In a big embarrassment to the BDA, the high court has quashed its acquisition of 1.2 acres of prime property in North Bengaluru 44 year ago. It has restored the land to the rightful owner — since deceased — and imposed a cost of Rs 1 lakh on the BDA for not maintaining the records.
Here’s how the story goes:
In November 1977, the BDA started acquiring land at Binnamangala village in Kasaba hobli, Bengaluru North taluk, to form the OMBR Layout. Out of the acquired land, the BDA transferred 1.2 acres to the Vyalikaval House Building Cooperative Society (VHBCS) in 1989 following a request for bulk allotment. The house co-op later transferred the land to seven allottees through sale deeds in 1997.
There was a problem with the BDA’s land acquisition. The agency hadn’t purchased the land from the actual owner.
The BDA had passed the land award in favour of one A Suklal, who claimed to own the property, without checking the original revenue records. And all this happened without the knowledge of the original owner: B Doddamarappa.
The scam surfaced after Doddamarappa’s death. His legal heirs laid claim to the land title, and the case landed in court.
Acting on an earlier high court order, the state government launched an inquiry into the matter. The inquiry report, submitted by the regional commissioner on June 22, 2020, revealed that BDA officials had not perused the original revenue records before issuing the preliminary notification.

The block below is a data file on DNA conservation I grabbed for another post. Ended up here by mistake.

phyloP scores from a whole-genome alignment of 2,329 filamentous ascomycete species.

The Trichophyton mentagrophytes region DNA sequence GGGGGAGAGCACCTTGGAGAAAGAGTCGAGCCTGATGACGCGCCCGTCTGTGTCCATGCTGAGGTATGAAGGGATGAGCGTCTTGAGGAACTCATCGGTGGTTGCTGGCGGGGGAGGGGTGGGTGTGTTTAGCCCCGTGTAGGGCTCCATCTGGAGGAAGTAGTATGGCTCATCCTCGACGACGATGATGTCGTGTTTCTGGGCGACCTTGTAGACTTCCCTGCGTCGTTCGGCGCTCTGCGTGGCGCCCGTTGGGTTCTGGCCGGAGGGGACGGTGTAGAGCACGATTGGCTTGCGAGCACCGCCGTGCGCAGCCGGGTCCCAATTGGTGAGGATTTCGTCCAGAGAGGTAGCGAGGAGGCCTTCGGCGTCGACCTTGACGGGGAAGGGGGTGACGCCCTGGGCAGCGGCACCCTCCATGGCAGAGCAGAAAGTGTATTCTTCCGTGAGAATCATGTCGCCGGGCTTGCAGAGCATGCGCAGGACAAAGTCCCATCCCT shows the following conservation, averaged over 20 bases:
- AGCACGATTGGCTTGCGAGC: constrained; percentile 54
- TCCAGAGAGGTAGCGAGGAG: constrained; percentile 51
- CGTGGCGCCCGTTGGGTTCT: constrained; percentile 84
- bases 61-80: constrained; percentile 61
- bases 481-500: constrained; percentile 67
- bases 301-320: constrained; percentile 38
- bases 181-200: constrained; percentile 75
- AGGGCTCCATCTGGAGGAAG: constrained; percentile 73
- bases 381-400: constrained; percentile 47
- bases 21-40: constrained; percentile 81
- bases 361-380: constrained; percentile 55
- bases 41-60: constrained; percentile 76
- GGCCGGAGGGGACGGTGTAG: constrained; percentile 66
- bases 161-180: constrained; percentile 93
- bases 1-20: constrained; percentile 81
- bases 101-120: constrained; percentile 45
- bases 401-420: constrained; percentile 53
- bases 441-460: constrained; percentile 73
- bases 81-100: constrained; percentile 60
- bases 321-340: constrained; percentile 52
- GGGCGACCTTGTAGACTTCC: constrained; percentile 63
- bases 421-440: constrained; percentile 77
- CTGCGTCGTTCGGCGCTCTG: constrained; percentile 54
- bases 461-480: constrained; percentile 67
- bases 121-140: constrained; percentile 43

The lawyer representing Doddamarappa’s legal heirs contended that revenue records were manipulated at the behest of the BDA, the Revenue Department or the interested persons to snatch the land.
Justice P B Bajanthri noted that the ‘Mahazar’ document drawn by the BDA for taking possession of the land was defective and that no material was available regarding the possession given to the VHBCS. The ‘Mahazar’ was also in violation of the BDA Act: it was typed, not handwritten.
The court quashed the sale deeds executed by the BDA in favour of the VHBCS in 1989 and the subsequent sale deeds by the VHBCS in 1997. It directed the authorities concerned to rectify all the respective records and restore the land in favour of Doddamarappa within four months. The BDA has been directed to pay the cost to the Karnataka State Legal Services Authority (KSLSA).